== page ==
NYT: ‘After Verdict, Assessing the Samsung Strategy in South Korea’

Choe Sang-Hun, reporting for the NYT, talks to Korean analyst James Song:

“Look what has happened to companies like Nokia, Motorola and BlackBerry, which didn’t do as Samsung did,” Mr. Song added, referring to competitors whose failures to adapt quickly to the smartphone boom driven by iPhones have drastically reduced their market shares. “Samsung may lack in innovation, but right now, no one can beat Samsung in playing catch-up.”

Don’t forget Palm, which arguably had the most innovative post-iPhone UI (and I’d go so far as to say, inarguably, the best post-iPad tablet UI), but which completely imploded on the market. “We’re the only ones having any success against Apple whatsoever” is Samsung’s best defense. It’s noble to try something innovative, but that does you no good, ultimately, without market success.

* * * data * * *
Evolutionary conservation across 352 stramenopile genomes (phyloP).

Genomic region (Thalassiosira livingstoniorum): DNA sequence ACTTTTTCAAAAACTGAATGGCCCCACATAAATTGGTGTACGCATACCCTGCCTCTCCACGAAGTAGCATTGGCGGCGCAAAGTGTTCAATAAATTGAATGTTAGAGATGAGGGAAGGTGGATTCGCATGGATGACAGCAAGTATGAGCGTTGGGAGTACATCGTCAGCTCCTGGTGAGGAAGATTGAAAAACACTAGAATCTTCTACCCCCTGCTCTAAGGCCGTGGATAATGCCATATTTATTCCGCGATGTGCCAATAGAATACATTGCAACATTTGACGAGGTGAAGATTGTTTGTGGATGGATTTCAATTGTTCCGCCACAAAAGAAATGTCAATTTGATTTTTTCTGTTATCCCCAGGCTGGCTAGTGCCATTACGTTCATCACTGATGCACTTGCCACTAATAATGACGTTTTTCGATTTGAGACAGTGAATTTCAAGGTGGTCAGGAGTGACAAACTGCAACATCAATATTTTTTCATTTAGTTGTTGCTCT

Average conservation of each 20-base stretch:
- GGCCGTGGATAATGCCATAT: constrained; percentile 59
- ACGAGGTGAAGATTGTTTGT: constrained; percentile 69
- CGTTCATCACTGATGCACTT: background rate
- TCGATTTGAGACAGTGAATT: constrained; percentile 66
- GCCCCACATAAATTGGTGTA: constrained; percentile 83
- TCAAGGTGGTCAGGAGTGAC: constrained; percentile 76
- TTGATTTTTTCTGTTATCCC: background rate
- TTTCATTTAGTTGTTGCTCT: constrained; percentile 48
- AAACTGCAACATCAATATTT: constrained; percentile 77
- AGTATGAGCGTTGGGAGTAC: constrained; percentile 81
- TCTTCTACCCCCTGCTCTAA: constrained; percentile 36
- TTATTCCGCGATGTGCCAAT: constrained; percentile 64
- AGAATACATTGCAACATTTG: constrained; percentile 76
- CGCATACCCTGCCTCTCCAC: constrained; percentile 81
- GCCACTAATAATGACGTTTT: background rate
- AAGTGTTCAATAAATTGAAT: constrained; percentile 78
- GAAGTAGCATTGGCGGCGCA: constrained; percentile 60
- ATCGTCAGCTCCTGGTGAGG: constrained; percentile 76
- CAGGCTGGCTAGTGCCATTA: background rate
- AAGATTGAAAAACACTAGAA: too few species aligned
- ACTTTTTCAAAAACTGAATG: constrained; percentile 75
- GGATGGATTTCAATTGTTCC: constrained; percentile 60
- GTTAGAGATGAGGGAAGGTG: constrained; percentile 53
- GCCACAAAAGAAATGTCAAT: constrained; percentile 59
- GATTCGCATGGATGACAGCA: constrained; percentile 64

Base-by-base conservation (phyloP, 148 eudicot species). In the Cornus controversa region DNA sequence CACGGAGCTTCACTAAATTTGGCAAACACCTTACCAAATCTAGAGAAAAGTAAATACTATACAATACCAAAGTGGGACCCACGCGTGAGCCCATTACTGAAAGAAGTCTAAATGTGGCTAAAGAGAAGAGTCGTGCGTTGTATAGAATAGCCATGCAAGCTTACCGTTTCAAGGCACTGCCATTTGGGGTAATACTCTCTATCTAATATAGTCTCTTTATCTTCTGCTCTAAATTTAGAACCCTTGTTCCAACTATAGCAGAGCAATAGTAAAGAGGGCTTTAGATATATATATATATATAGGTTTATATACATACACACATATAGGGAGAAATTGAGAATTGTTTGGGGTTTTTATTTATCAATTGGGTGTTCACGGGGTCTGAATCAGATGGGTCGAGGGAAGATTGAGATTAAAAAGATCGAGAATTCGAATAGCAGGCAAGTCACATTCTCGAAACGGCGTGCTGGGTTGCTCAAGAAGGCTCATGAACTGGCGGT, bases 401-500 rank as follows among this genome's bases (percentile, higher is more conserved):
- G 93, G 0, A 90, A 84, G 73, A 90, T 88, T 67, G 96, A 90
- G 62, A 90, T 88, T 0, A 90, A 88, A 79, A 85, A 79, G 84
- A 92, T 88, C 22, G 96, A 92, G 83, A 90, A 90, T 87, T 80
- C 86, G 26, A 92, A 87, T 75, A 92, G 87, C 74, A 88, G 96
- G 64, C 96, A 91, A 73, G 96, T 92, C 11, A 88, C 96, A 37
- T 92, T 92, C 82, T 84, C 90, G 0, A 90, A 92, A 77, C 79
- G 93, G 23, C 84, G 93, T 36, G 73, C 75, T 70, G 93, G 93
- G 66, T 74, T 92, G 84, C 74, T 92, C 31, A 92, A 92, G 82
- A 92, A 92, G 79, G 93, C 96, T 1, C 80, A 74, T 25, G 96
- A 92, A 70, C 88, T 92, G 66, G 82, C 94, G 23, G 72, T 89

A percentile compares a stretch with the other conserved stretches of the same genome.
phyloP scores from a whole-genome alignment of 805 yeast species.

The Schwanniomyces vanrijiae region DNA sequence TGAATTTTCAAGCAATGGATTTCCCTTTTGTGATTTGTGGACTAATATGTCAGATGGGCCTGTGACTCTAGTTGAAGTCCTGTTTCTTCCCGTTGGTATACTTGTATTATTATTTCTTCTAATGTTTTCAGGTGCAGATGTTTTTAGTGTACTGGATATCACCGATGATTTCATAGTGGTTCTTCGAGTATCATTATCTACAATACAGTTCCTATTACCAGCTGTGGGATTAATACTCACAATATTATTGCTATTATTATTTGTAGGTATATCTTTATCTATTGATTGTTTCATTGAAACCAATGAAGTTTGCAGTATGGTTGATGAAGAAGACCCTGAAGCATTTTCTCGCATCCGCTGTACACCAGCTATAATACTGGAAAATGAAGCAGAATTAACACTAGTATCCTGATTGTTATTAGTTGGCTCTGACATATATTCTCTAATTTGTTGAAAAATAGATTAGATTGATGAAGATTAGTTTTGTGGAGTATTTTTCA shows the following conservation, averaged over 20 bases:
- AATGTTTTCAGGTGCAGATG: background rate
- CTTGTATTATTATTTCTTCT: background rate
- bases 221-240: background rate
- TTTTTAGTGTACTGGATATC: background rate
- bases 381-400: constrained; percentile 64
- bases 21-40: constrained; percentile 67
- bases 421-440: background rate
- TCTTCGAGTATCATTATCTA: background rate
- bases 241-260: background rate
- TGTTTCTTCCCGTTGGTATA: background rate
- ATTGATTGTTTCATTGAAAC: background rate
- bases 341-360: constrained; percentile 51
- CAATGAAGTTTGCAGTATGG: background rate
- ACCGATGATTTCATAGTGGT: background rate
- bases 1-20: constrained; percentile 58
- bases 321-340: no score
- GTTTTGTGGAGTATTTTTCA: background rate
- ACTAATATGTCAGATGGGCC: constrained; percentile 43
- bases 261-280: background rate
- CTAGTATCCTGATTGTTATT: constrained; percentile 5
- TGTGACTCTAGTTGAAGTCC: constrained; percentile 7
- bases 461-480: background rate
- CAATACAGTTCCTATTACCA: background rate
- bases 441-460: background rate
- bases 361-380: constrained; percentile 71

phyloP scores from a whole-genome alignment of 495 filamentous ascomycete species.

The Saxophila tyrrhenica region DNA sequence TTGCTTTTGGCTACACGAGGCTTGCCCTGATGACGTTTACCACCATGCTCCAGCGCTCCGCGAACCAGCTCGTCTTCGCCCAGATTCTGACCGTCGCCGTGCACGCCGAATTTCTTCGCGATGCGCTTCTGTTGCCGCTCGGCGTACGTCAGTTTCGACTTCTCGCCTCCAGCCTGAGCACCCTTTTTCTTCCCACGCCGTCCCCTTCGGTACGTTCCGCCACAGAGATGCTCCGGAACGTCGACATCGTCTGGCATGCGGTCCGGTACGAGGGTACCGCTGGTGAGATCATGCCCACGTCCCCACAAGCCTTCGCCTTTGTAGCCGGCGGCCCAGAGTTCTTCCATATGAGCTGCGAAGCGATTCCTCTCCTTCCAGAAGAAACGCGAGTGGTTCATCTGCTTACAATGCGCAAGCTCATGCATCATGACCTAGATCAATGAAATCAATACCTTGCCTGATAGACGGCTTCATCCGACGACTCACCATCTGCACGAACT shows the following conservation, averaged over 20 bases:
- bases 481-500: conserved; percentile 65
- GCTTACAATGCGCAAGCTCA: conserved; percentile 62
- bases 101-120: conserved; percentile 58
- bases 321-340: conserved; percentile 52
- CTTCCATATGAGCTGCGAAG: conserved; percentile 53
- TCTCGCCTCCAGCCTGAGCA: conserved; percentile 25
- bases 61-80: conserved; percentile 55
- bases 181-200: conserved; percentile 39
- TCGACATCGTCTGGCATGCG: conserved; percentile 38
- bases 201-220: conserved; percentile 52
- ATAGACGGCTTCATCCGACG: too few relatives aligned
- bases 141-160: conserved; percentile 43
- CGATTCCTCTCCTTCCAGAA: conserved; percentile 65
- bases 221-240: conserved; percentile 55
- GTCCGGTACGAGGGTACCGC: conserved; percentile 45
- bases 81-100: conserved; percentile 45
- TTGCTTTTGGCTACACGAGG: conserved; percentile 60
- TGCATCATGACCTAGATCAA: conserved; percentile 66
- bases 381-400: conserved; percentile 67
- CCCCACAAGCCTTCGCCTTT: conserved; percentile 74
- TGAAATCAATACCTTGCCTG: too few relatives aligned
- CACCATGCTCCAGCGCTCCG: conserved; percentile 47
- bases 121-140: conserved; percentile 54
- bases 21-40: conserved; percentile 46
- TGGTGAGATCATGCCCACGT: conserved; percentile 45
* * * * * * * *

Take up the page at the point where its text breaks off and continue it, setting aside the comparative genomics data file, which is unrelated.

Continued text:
Just playing devil’s advocate for a paragraph. What if Apple is like a sports team that introduced a groundbreaking strategy. Something like introducing the forward pass to football. Is it wrong for another team to copy that strategy? What if the only other team that can win is the one team that most shamelessly copied that strategy? At some point you have to start thinking that the problem is with the (losing) teams that aren’t copying. (Is not the obvious conclusion to be drawn from the rash of MacBook-lookalike PC laptops that these models sell better?)

Monday, 3 September 2012